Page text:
Test and Tune lures many would-be racers to speedway

The event is held at the Gainesville Raceway through March.

A driver of a Ford station wagon takes off from the start line of the Gainesville Raceway during Saturday's Test and Tune.

Matt Walsh/Correspondent
Published: Saturday, January 29, 2011 at 7:33 p.m.
Last Modified: Saturday, January 29, 2011 at 11:12 p.m.

On the outside, it looked pretty much like any other tiny, greenish-blue Honda Civic hatchback from the early '90s. But under the hood, well, that's what gets Joshua Bermudez and Melissa Hernandez moving.

"I just raced the car. It went pretty good," Hernandez said, calculating that the little car hit 99 mph within a quarter-mile. "I always race. All the time. Second gear is the greatest thing — your heart is pounding and you see everything so clear."

Bermudez and Hernandez were just two of dozens of amateur car racers who participated in Test and Tune at the Gainesville Raceway. Scheduled weekly through much of the year, Test and Tune features street-legal cars and dragsters, and draws racers from throughout the region.

Racers such as Bermudez, who works as a mechanic in Gainesville, and Nick Sebastian — driving a red Volkswagen — admit to having drag-raced at night on country roads.

But now they pay $25 to test their cars all day against others in a controlled environment that is safer than the streets — and it's legal.

"I'm more of a Mustang guy, but this is just the daily driver. It's kind of slow — so far 89 mph," Sebastian said. "I have raced on the streets before. Not anymore."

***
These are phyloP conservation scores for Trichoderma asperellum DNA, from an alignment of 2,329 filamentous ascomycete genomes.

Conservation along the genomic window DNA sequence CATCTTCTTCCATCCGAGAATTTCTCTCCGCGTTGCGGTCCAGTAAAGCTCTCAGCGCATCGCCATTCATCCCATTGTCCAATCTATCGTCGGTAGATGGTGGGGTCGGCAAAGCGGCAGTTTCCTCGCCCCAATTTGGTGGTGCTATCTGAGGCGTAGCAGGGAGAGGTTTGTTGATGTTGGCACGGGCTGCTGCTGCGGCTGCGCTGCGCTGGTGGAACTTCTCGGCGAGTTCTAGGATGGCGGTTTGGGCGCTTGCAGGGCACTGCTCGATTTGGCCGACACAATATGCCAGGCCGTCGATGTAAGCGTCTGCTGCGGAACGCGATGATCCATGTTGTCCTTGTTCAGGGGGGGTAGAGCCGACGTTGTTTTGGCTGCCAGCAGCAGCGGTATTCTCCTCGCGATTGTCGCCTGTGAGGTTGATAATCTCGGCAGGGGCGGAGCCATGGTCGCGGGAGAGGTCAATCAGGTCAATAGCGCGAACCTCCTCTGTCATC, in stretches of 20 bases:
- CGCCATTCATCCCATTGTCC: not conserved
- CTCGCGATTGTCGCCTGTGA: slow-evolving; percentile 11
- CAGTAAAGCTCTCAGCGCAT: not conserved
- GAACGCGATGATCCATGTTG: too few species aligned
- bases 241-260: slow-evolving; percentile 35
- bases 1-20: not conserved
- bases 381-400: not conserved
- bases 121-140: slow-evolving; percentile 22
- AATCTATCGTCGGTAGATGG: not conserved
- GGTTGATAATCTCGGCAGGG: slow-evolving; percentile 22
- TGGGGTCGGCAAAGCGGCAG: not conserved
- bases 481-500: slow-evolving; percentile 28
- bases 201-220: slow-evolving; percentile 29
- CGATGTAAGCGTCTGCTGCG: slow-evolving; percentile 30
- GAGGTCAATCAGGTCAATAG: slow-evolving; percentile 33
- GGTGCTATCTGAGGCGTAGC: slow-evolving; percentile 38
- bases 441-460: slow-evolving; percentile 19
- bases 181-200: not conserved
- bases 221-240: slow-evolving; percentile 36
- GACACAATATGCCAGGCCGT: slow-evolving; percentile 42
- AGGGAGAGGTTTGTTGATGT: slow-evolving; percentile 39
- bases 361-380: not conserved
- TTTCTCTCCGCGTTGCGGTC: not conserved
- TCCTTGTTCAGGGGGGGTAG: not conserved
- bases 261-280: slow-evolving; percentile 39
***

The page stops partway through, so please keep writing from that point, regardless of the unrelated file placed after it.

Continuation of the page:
Nate Cross, sales and marketing manager for the Gainesville Raceway, said Test and Tune is held on either Saturdays or Wednesday nights through much of the year at the track on County Road 225 north of Gainesville.

A typical Saturday will have about 100 cars tearing down the track — from the souped-up Japanese cars popular with young people to classic Chevy Novas from the 1960s.

"Some of them are getting ready for our divisional points races later in the season, some just want to race for fun and bragging rights," Cross said.

It's clear at the track that the events are a family affair. Bermudez and Hernandez had their two children in tow. Ernie Griggs, 73, a tire dealer in Ocala, races along with his son.

And then there is the Arnold family of St. Johns County — dad Q.J., mom Michelle and kids Jessica, 17, and Jordan, 14. Arnold used to race dragsters and so did his father. Now it's the girls — they travel throughout the Southeast to race and hope to make it a professional career.

"I've been going to the track since I was a week old, so ever since then, I've been hooked," Jessica said. "It's a rush, but there is so much thinking that goes into it. It's a real mental sport."

Jordan, who is not old enough to drive cars on streets, said the sisters have tried other sports and activities such as soccer, cheer and dance.

"But this is what we were meant to do," she said.

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